Preventing the Summer Slide For Your Young Elementary Student

Posted by Tamara Cupples on Jul 11, 2017 3:30:00 PM

For my siblings and I, summer days at home took on a familiar structure.  Before any technology was turned on we had a list of activities that must first be completed. Reading was at the top of that list, along with bible stories, age-appropriate chores, outside play, and time to create (writing, arts and crafts, etc).  

There is a tendency during the summer for children to slip out of practice exercising the skills they learned throughout the year. As a teacher, I share with my student’s parents that there is a simple solution to preventing the summer slide for their young elementary student. Here are my suggestions:


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1. KEEP READING

Reading is a whole new world that many of your children have just begun to explore this year.  Your children are making new connections and growing as readers daily.  As your child practices sounding out words, reading sight words, and talking about literature, he or she is developing word recognition strategies, fluency and comprehension.  If there is one key activity to help your child feel confident heading into the next grade, it is daily reading practice.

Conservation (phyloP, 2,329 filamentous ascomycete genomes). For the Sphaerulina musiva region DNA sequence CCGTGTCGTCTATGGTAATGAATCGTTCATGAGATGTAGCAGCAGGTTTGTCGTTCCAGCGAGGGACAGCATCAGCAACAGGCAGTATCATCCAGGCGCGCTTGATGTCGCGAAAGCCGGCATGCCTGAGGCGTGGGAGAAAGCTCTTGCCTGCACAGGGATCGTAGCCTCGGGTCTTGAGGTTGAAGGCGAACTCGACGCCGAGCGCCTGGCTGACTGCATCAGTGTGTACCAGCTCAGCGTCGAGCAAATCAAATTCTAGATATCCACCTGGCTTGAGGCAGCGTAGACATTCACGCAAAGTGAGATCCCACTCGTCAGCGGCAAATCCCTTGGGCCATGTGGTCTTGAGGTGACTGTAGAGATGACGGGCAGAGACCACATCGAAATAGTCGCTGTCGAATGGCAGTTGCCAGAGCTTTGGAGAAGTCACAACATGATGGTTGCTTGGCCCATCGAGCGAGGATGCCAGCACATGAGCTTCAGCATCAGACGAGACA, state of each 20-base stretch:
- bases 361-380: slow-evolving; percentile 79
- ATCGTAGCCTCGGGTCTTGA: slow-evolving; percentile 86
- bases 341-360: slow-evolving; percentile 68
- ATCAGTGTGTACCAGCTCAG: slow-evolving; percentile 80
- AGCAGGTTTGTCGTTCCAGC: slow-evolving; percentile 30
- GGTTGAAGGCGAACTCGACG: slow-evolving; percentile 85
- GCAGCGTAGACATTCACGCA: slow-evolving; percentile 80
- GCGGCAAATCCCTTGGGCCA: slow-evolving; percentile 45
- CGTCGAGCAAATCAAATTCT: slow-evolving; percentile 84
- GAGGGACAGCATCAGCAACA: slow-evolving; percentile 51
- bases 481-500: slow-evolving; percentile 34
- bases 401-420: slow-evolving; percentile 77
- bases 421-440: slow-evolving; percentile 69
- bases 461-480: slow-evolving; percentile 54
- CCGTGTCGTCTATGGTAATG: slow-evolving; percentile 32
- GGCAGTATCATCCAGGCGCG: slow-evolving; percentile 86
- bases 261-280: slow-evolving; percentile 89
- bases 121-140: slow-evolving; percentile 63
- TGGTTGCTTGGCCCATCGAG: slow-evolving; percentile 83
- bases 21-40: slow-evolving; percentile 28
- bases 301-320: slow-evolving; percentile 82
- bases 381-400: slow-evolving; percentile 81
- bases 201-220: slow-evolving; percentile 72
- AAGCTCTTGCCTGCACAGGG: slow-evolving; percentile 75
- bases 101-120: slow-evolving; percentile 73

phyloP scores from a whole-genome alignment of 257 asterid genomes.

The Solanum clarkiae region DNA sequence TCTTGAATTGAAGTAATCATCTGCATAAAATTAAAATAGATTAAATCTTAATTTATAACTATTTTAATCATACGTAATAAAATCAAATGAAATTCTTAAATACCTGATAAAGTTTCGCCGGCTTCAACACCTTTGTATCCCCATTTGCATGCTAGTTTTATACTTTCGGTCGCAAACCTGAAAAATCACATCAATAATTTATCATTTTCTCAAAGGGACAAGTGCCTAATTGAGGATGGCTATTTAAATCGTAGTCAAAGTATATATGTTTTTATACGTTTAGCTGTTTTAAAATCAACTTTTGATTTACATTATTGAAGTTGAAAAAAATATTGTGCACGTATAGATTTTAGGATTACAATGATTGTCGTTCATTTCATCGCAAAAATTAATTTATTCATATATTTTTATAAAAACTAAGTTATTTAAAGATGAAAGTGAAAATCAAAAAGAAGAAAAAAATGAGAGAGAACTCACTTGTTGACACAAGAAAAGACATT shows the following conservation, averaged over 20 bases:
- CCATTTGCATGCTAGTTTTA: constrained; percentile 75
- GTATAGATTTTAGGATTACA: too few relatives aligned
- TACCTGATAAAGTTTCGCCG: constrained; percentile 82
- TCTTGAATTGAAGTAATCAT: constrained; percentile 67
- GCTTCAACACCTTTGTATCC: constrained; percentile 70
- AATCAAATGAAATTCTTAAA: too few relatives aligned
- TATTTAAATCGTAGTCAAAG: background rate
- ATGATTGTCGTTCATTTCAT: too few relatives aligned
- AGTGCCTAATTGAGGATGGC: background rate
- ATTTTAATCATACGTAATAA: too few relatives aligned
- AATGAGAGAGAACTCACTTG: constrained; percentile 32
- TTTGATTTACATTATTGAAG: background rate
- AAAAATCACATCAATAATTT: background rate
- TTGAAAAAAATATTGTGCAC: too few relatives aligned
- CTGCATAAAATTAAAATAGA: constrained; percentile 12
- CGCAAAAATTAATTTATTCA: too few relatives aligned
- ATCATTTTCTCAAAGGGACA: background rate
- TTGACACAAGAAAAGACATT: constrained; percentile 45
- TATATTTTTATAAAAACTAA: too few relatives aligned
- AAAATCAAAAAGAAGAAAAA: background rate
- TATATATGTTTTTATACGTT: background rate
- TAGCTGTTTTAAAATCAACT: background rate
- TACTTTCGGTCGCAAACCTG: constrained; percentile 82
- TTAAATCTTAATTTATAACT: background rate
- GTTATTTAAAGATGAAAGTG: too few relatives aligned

This summer, have your child choose appropriate leveled books that he or she can independently read and practice word tackling strategies.  Reading more complex stories with your child is also a wonderful way to develop comprehension and a love for reading.  

Reading Resources:

  • Visit your local library.  Many libraries have summer reading programs that your child can participate in free of charge!
  • Earn a free book from Barnes and Noble: When your child reads 8 books and records them in a special reading journal (available here), they can earn a free book from your local Barnes and Noble store.  


2. KEEP WRITING

Writing allows your child opportunities to express thoughts and ideas, but is also the perfect time to continue to practice proper letter formation and proper pencil grip.  It also promotes fine motor skills. Summer is the perfect time to journal all the exciting things your children are seeing and doing.

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3. KEEP LEARNING

God has created a great big, wonderful world all around us;  even right here in our own backyard.  Your children are creative and curious and love to explore. They naturally LOVE to learn.  Take advantage of that! Summer adventures are a great time to research and talk about the things they observe and the things they wonder.

Whether finding opportunities at home or through other resources in your neighborhood and community, having access to summer learning experiences will help your children jump right back into the curriculum and succeed in the next school year. Continual practice and exercise of the skills your children have acquired is key to avoiding the summer slide.

Prep Summer

Topics: Reading, Summer, Writing